Focusing on those four positions of clear interest, here are a few names from each to note:

Offensive tackle

Connor Williams (Texas) is the prized commodity here, though an injury-marred 2017 campaign puts his Draft stock in a weird spot. If his Combine medicals are clean and he’s at full health for drills, his stock will be out of Philadelphia’s reach—if not, he could slip, and Philly could look to cash in.

Beyond Williams, Orlando Brown Jr. (Oklahoma), Tyrell Crosby (Oregon), Martinas Rankin (Mississippi State) and Chukwuma Okorafor (Western Michigan) are the names you could potentially hear around this spot. Of those, Crosby and Rankin both fit Philadelphia’s scheme/style best, in my opinion.

Don’t get sucked in by the Mike McGlinchey (Notre Dame) talk—he’s not very good, from my evaluation. The sleeper? That’s Alex Cappa (Humboldt State), whose athleticism and ferocity are a bit Lane Johnson-esque (Cappa isn’t the same size, however).


Philly could go for one of the top guys, like Rashaan Evans out of Alabama, or Leighton Vander Esch out of Boise State, at 32. Vander Esch makes less sense, as he’s rather limited to MIKE, in my eyes—but Evans can play the SAM, which helps if you’ve lost Nigel Bradham. Excellent blitzer as well, Evans is.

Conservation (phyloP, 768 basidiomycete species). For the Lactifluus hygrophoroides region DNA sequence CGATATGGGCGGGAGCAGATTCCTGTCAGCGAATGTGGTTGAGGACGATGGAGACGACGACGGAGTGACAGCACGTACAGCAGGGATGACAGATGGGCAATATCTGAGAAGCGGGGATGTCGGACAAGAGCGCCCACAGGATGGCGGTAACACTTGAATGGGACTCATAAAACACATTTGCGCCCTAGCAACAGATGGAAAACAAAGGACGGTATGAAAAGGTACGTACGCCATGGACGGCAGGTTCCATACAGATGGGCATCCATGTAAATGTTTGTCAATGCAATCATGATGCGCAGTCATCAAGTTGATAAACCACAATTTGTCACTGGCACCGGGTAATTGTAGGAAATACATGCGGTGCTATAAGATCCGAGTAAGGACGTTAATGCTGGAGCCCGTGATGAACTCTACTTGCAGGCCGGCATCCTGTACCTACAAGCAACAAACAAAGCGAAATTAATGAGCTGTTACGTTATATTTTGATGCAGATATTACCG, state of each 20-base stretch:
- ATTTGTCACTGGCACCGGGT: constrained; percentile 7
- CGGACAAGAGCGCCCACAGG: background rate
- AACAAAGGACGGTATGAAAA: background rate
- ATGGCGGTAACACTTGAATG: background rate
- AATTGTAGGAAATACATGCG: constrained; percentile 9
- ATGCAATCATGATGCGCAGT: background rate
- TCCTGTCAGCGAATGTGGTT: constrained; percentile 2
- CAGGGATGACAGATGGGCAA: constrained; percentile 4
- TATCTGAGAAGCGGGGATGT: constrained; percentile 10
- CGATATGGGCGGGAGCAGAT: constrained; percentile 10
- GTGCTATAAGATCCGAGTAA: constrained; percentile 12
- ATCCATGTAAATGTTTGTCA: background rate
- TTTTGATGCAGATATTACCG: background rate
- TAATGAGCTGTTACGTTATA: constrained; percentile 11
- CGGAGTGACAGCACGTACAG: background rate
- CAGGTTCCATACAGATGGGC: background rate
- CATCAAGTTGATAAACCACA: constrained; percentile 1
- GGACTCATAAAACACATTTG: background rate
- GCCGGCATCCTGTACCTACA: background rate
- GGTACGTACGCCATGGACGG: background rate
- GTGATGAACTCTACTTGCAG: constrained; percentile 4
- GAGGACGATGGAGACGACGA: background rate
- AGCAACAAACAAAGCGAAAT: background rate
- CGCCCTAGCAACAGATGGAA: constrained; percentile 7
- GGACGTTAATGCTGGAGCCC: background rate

If we’re a little later into the Draft, the Eagles could swing at an oft-injured player who tumbled a bit—Shaun Dion Hamilton (Alabama), Skai Moore (South Carolina), and Matthew Thomas (Florida State) are the names to watch there. Local product Jason Cabinda (Penn State) would force Hicks out of the MIKE, but he’s a sleeper at the position; Malik Jefferson (Texas) is very raw, and I’m not sure he’ll ever pan out into a consistent three-down player.